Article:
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Test ID: ACM    
Acetaminophen, Serum

Useful For Suggests clinical disorders or settings where the test may be helpful

Monitoring toxicity in overdose cases

 

Serum concentration and half-life are the only way to assess degree of intoxication in early stages since other liver function studies (eg, bilirubin, liver function enzymes) will not show clinically significant increases until after tissue damage has occurred, at which point therapy is ineffective.

Clinical Information Discusses physiology, pathophysiology, and general clinical aspects, as they relate to a laboratory test

Acetaminophen (found in Anacin-3, Comtrex, Contac, Datril, Dristan, Excedrin, Nyquil, Sinutab, Tempera, Tylenol, Vanquish, and many others) is an analgesic, antipyretic drug lacking significant anti-inflammatory activity. It is metabolized by the liver with a normal elimination half-life of <4 hours. In normal therapeutic doses, a minor metabolite, possessing electrophilic alkylating activity, readily reacts with glutathione in the liver to yield a detoxified product. In overdose situations, liver glutathione is consumed and the toxic metabolite (postulated metabolite: benzoquinone) reacts with cellular proteins resulting in hepatotoxicity, characterized by centrilobular necrosis, and possible death, if untreated. N-acetylcysteine can substitute for glutathione and serves as an antidote.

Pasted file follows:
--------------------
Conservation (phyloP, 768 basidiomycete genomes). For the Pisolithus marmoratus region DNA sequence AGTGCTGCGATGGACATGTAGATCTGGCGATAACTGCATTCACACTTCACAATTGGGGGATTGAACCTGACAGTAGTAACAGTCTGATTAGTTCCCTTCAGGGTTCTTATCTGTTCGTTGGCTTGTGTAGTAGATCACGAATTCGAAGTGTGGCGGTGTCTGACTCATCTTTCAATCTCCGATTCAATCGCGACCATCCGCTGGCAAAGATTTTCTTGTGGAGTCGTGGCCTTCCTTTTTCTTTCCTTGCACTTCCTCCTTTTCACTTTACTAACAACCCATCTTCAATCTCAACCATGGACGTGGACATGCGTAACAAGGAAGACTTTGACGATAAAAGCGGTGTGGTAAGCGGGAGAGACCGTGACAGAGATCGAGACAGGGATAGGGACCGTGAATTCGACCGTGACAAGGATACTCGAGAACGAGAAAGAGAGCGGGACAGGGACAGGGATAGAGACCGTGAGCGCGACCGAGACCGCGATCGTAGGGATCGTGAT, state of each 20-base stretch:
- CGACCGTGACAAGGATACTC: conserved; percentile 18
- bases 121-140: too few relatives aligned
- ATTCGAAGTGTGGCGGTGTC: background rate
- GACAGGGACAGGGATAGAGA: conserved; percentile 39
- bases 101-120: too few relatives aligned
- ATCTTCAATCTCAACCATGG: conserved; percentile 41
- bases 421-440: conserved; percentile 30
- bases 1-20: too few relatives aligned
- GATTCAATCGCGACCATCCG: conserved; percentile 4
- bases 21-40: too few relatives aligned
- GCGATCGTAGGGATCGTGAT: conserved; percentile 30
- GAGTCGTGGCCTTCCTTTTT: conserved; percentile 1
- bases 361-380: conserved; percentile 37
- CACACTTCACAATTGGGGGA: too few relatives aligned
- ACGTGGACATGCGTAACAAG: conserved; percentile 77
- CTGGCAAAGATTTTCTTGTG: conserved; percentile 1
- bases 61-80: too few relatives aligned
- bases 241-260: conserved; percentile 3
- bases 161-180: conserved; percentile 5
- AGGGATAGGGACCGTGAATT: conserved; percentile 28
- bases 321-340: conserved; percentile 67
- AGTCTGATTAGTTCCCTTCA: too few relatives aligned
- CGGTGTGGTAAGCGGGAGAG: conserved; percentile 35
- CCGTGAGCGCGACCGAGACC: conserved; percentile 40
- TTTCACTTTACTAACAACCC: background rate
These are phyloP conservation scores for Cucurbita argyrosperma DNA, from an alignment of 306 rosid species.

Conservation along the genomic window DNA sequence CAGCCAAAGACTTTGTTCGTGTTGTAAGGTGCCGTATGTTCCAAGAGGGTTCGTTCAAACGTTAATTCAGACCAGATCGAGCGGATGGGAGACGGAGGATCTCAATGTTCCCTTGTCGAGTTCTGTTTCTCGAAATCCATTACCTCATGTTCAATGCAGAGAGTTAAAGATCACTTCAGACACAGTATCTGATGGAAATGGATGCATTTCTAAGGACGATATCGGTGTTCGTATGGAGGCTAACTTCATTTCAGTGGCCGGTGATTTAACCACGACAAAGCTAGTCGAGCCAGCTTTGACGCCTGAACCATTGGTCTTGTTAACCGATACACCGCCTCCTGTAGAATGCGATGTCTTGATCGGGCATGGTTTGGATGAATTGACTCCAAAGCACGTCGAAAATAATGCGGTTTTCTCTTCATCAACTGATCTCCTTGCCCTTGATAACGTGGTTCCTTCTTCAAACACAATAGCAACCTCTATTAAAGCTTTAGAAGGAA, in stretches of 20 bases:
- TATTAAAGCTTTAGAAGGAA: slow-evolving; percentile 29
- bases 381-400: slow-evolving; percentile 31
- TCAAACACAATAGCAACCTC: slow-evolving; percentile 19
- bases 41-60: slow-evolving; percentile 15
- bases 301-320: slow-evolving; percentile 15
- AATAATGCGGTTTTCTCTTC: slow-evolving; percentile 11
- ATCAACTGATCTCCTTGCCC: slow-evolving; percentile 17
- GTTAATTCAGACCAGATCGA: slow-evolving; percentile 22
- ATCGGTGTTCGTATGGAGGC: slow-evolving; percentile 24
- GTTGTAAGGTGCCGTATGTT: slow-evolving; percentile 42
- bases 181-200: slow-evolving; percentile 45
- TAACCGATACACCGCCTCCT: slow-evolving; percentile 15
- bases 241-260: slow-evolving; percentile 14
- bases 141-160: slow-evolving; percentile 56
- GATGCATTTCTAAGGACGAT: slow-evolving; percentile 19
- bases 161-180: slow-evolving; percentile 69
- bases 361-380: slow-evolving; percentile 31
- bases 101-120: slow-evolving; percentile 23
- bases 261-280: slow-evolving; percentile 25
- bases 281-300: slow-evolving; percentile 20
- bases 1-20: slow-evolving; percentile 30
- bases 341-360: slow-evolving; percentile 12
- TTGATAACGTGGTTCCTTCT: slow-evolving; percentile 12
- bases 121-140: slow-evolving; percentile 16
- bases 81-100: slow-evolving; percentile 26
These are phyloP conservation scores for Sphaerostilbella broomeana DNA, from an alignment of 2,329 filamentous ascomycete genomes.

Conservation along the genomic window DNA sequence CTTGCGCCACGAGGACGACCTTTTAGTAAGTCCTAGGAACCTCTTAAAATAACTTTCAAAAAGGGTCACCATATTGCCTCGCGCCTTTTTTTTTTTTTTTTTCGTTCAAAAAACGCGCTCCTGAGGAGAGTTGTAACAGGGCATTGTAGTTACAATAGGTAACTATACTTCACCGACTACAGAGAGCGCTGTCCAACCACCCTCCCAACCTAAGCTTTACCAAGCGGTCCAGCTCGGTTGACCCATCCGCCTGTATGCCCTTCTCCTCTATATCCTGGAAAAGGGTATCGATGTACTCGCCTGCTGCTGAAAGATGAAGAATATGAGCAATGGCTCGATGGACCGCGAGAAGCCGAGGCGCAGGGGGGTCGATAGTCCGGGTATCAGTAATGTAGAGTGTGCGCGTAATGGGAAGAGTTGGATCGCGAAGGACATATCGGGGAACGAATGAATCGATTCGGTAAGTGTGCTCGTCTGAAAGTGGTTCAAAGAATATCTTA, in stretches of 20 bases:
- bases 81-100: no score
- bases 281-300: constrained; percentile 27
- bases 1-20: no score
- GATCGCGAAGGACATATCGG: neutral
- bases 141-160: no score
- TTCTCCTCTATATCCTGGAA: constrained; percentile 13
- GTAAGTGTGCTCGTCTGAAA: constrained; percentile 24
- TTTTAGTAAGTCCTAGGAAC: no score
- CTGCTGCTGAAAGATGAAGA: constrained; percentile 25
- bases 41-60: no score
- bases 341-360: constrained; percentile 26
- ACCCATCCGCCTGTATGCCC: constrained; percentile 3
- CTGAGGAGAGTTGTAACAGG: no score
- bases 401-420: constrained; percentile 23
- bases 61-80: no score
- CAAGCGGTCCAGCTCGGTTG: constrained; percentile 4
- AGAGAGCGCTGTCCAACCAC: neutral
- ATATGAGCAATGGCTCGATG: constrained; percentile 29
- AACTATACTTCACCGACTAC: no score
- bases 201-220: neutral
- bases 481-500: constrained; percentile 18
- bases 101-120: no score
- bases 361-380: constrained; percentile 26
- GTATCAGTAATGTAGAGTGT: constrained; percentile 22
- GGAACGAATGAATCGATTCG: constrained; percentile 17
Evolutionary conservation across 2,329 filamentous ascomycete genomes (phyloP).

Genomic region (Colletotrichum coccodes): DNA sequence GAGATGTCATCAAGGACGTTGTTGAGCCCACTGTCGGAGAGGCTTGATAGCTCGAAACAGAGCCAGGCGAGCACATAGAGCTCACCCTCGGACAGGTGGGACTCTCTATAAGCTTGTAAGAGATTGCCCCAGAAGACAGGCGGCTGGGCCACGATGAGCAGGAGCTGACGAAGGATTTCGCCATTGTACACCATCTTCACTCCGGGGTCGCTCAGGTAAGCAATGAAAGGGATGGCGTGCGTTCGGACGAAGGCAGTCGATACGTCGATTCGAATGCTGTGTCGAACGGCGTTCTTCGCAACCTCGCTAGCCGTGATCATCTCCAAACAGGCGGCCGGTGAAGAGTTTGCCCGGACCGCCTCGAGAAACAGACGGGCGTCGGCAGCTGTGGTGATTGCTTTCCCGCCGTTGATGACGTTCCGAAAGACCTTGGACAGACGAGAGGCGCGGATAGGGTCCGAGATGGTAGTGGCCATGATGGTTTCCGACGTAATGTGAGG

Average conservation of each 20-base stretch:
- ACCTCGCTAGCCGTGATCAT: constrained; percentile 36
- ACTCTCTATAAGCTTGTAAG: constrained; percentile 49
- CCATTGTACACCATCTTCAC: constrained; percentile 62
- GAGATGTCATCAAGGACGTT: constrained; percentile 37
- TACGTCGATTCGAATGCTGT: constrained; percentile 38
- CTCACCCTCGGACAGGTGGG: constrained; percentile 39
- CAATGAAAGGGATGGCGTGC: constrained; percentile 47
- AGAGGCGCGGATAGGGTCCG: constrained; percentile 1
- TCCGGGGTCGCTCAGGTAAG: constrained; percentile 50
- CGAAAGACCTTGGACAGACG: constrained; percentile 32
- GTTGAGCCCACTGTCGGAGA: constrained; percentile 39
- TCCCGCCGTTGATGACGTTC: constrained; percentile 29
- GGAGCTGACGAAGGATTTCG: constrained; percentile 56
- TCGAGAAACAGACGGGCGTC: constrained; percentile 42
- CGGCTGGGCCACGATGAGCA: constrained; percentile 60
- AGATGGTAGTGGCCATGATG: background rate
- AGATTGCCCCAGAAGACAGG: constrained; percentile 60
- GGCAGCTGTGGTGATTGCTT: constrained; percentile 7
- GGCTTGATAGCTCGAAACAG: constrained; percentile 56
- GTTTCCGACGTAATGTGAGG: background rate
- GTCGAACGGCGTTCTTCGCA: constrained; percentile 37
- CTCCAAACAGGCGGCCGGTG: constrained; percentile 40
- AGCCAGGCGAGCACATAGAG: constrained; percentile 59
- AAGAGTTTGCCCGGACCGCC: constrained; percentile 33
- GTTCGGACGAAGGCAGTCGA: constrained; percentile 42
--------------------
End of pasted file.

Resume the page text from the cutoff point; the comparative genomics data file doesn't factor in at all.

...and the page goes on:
Reference Values Describes reference intervals and additional information for interpretation of test results. May include intervals based on age and sex when appropriate. Intervals are Mayo-derived, unless otherwise designated. If an interpretive report is provided, the reference value field will state this.

Therapeutic concentration: <50 mcg/mL

Toxic concentration: > or =120 mcg/mL

Half-life: <4 hours

Toxic half-life: >4 hours

The toxic level is dependent on half-life. When the half-life is 4 hours, hepatotoxicity generally is not seen until the concentration is > or =120 mcg/mL. The level at which toxicity occurs decreases with increasing half-lives until it is encountered at values as low as 50 mcg/mL when the half-life reaches 12 hours.

Interpretation Provides information to assist in interpretation of the test results

Therapeutic concentration: <50 mcg/mL

 

Normal half-life: <4 hours

 

Toxic concentration: > or =120 mcg/mL

 

Toxic half-life: >4 hours

 

The toxic level is dependent on half-life. When the half-life is 4 hours, hepatotoxicity generally will not occur unless the concentration is > or =120 mcg/mL. The level at which toxicity occurs decreases with increasing half-life until it is encountered at values as low as 50 mcg/mL when the half-life reaches 12 hours.

 

For half-life determination, draw 2 specimens at least 4 hours apart and note the exact time of each draw. Half-life can be calculated from the concentrations and the time interval.

Cautions Discusses conditions that may cause diagnostic confusion, including improper specimen collection and handling, inappropriate test selection, and interfering substances

First specimen should be drawn no sooner than 2 hours post-ingestion.

Clinical Reference Provides recommendations for further in-depth reading of a clinical nature

Rumack BH, Peterson RG: Acetaminophen overdose: incidence, diagnosis, and management in 416 patients. Pediatrics Nov 1978;62:898-903